The Vanguard Life Strategy Fund basically follows the approach suggested by the second video. You just pick your share/bond split and pay them your money.

    https://www.vanguardinvestor.co.uk/investing-explained/what-are-lifestrategy-funds


    Multi Asset Funds you could look into

    Vantage Life Strategy
    HSBC Global Strategy
    L&G Multi Index Funds
    Blackrock Consensus
  • Alexland wrote: »
    The VLS fund management fee is 0.22% - the platform costs are 0.15% for Vanguard Investor versus 0.45% for HL so a 0.30% difference - doesn't sound much but if you do the maths then over the years this difference really adds up.

    I suggest you go for the cheapest platform that has the investment fund you want and will accept your rate of regular contributions.



    Problem is these are 100% equities funds and the OP is looking for a more balanced risk fund. Even the discounted Blackrock Consensus 85 is too high risk for what the OP is looking for.

    Bradqwer, out of interest what product(s) do you already have with HL?

    Alex

    None Alex I just have a account that I opened a few years ago with the view to doing what Im about to do now
    'Save £1,100 in 2019' #81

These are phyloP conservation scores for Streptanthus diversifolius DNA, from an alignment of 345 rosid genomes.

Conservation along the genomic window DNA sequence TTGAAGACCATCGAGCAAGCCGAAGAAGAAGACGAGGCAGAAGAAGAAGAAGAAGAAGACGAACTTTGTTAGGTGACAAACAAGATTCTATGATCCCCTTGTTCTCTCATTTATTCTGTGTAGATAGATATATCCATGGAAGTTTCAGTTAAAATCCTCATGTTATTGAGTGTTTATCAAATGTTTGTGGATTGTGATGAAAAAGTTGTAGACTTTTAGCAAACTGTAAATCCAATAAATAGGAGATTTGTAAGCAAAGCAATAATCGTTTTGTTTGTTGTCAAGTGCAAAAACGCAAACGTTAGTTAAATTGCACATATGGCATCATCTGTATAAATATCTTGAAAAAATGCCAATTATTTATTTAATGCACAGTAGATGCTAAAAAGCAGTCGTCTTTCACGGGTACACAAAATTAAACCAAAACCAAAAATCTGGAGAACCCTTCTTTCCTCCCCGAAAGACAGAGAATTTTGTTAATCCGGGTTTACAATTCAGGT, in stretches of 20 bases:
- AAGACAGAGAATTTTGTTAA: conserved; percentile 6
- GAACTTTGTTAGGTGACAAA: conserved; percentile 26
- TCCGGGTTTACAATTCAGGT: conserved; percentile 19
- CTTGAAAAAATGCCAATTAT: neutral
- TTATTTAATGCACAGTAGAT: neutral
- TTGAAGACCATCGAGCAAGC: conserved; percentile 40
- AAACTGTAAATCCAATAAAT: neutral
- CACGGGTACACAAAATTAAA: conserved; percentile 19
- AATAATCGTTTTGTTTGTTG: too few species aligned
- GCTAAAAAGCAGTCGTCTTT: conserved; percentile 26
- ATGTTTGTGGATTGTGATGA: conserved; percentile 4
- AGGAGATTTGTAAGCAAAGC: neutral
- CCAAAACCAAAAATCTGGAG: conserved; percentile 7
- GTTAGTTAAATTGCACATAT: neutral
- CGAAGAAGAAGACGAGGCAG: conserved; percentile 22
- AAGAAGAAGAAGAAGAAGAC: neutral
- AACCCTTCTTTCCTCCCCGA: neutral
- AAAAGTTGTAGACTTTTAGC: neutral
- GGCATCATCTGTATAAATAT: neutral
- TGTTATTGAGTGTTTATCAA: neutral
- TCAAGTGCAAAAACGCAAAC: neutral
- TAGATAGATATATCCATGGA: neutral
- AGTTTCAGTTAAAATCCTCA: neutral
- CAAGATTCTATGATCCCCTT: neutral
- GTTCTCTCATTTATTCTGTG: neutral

£50/£1100
  • I think from what I have read on the internet most passive investors seem to chose the vangaurd products for the fact they have a basic split, I have not looked into the other mentioned funds but as im not a whiz when it comes to such things I am looking for the most simple to use product that gives me some form of balance with a acceptable risk level
    'Save £1,100 in 2019' #81

    £50/£1100
  • dunstonhdunstonh Forumite
    101.2K posts
    Part of the Furniture 10,000 Posts Name Dropper Combo Breaker
    ✭✭✭✭✭✭
    I think from what I have read on the internet most passive investors seem to chose the vangaurd products for the fact they have a basic split

    Multi-asset funds are not passive. They may have underlying passive funds within them. However, the asset weightings are a management decision.

    VLS is a fettered fund of funds on a returns-focused strategy. Most of the others are fettered or unfettered fund of funds on a risk targetted strategy. Effectively this means VLS will move around the risk profiles as its allocations are rigid. Whereas the risk targetted ones will adjust their allocations based on the economic cycle and market values. It could be argued that VLS is better at the higher risk end but the others are better at the lower/medium risk end.

    You do have to be wary as Vanguard has a bit of a biased following on the internet who pray in the church of Vanguard and will not consider others. Even though others have come along and improved upon Vanguards offering.